Over time, Ninja-based competition shows became more common, and publications began to feature the sport more freely. With this, both consumers and entrepreneurs became more keen on the opportunity — a key driver of the brand’s sustained success. USA Ninja Challenge leverages its safe, structured model to increase access to Ninja courses, specifically catering to kids, bringing something entirely new to the marketplace.

“We’re really passionate about working with children; it’s all about helping kids overcome obstacles both mentally and physically, one at a time,” Knight said. “In addition to that passion, there are very practical reasons why we don’t offer courses for adults. It changes our business model significantly. Right now, because every obstacle and course is reviewed extensively, our liability risk and exposure are low. This is great for franchisees as it mitigates their risk, and it helps us stand out with parents.”

USA Ninja Challenge sources its obstacles and equipment from the best providers, and every item and training program is carefully reviewed in partnership with the insurance company before it reaches an operating gym. Franchisees can trust that they are offering only the best to their customers, and the kids and parents in attendance take note.

“Our USA Ninja Challenge franchise has been an excellent experience,” said Thomas Pielech, a franchise owner in Katy, Texas. “Parents like that we are a positive experience for their children. The professional design and installation of the Ninja equipment also provide parents the confidence to sign their children up for our classes. Parents and children’s jaws drop when they come in through the front door and see our facility.”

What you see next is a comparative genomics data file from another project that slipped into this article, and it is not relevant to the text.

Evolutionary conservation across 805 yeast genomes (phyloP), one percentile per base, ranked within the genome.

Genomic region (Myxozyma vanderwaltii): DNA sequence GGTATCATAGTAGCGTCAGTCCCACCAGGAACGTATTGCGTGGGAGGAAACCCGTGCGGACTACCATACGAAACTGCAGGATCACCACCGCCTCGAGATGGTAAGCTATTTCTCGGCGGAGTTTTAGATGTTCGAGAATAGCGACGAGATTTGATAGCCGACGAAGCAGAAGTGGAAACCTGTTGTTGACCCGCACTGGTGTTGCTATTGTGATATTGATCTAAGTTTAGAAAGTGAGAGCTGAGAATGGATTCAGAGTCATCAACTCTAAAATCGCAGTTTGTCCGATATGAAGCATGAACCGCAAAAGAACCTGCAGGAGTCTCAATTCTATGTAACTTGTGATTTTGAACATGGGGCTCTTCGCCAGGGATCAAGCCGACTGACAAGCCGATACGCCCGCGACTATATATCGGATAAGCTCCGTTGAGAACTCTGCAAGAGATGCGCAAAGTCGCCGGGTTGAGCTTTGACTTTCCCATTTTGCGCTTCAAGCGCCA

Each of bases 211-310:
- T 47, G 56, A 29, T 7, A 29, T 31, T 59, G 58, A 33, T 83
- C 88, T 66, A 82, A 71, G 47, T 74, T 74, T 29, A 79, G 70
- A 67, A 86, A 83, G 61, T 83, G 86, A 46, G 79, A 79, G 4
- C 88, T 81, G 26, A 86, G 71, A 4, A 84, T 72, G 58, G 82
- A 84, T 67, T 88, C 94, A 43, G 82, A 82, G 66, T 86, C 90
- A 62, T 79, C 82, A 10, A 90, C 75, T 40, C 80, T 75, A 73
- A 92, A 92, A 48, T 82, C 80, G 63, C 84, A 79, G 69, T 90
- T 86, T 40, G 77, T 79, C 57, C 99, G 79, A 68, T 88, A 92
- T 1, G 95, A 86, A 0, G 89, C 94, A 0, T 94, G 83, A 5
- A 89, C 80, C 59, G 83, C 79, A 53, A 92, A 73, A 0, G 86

Families are excited to have a resource like USA Ninja Challenge, and the brand’s system-wide financial trends reflect that — which paints an attractive picture for the future. Brand novelty helps franchisees start strong, and with a membership-based model, franchisees can rely on steady, predictable revenue. 

Thanks to USA Ninja Challenge’s relatively low initial investment requirements — starting at just $321,200 according to its 2024 Franchise Disclosure Document — and the support franchisees receive from the community in the early days, many owners are able to go cash-flow positive within the first month — or even week — of operations. Many owners are able to fully recoup their initial investment within 18 to 24 months, and Knight said the model lends itself to profitability well above the 15% that is generally considered to be “good” in the franchise space.